#1
Also if i then know what key im in- can I play any combinations of notes that are in that key/scale?

As in if the chord progression was:

Em G B Am F -what notes of the Em scale should be played to support the Am and Em?
#2
hey always have thought the same thing, but i just usually play myself like Em in e-scale
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#3
The easiest way to determine the key that you are in is to look at the last chord of the song. The root note of the last chord of a sonic is almost always the tonic of the key that the song is in.

You cannot play any combination of notes that are in that key scale because it would also have to make sense with the chords underneath. For instance, if you are in the key of C and the chords you are playing over are C F G E B C, you should not play a B over the C chord, an E over the F chord, an F over the E chord, or a C over the B chord. The reason for this is because it would create to much dissonance and would therefore sound bad.

The easiest way to see if something is wrong is to look at the chords that you are playing over and make sure that you are not playing any notes that would create a lot of dissonance. The strongest intervals for dissonance are M/m 2, the M/m 7, and the P4. If you are unsure about whether there is dissonance or not, just play through the section slowly and see how each note sounds.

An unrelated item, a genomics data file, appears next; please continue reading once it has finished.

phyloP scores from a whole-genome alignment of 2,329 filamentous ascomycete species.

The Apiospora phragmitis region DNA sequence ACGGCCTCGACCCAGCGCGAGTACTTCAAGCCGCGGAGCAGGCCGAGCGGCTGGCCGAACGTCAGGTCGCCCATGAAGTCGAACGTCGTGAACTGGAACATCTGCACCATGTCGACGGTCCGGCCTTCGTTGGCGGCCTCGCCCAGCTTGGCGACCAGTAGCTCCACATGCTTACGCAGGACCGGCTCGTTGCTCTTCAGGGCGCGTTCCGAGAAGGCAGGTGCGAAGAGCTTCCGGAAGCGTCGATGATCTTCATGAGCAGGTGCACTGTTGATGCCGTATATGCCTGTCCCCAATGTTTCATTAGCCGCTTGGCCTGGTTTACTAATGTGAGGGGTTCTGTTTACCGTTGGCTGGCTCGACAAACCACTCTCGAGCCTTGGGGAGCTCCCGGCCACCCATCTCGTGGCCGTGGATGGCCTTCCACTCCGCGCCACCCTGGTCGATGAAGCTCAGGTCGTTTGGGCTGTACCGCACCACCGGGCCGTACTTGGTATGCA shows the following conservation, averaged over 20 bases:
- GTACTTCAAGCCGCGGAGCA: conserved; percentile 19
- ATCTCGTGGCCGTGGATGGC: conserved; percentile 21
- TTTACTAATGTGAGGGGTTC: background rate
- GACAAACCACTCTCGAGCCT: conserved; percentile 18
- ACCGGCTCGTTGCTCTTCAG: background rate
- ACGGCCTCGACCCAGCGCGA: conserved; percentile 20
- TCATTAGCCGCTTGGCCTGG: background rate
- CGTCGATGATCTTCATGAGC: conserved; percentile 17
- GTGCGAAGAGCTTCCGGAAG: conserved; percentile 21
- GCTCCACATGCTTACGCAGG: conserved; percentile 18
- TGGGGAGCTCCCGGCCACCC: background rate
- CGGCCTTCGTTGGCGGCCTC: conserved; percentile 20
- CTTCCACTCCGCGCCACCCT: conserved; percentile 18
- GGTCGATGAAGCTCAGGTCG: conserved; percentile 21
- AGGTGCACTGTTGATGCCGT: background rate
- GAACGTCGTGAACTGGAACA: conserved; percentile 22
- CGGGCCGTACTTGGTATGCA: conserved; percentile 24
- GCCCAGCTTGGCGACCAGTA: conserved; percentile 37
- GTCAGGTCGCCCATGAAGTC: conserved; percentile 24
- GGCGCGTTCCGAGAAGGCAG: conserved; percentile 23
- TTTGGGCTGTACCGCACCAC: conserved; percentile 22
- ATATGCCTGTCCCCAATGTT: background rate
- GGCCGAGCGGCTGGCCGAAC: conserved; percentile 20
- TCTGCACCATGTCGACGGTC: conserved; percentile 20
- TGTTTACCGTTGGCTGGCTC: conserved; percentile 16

#4
Quote by dough boy
Also if i then know what key im in- can I play any combinations of notes that are in that key/scale?

As in if the chord progression was:

Em G B Am F -what notes of the Em scale should be played to support the Am and Em?


You can do whatever you want. That's why music is an art, there are no rules. There is theory behind the music though, and sticking to notes of the Em scale will make your music sound content and the notes will 'fit.' Don't think that this is a way to easily make music; just using the tonic note major scale to create melodies around a set of chords. Your sound will get boring, fast.

^ The guy above me says that dissonance is bad. That can't be more wrong. Would you want to read a story of watch a movie that didn't have any conflict in it? That would be like watching the teletubbies skip across a grassy plain. It's just boring.
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Last edited by Muphin at Nov 11, 2007,
#5
Memorize your key signatures and relative minors, and then look at the notes you're playing. Let's do that now.

Em:
E G B

G
G B D

B
B D# F#

Am
A C E

F
F A C

That leaves us with E F F# G A B C D D# E

The e natural minor scale is E F# G A B C D E. So, since there are quite a few notes outside that scale in what you're playing, you can either A. just play those notes and follow the chords or B. change the B to B Minor and the F to F# diminished and play the E natural minor scale.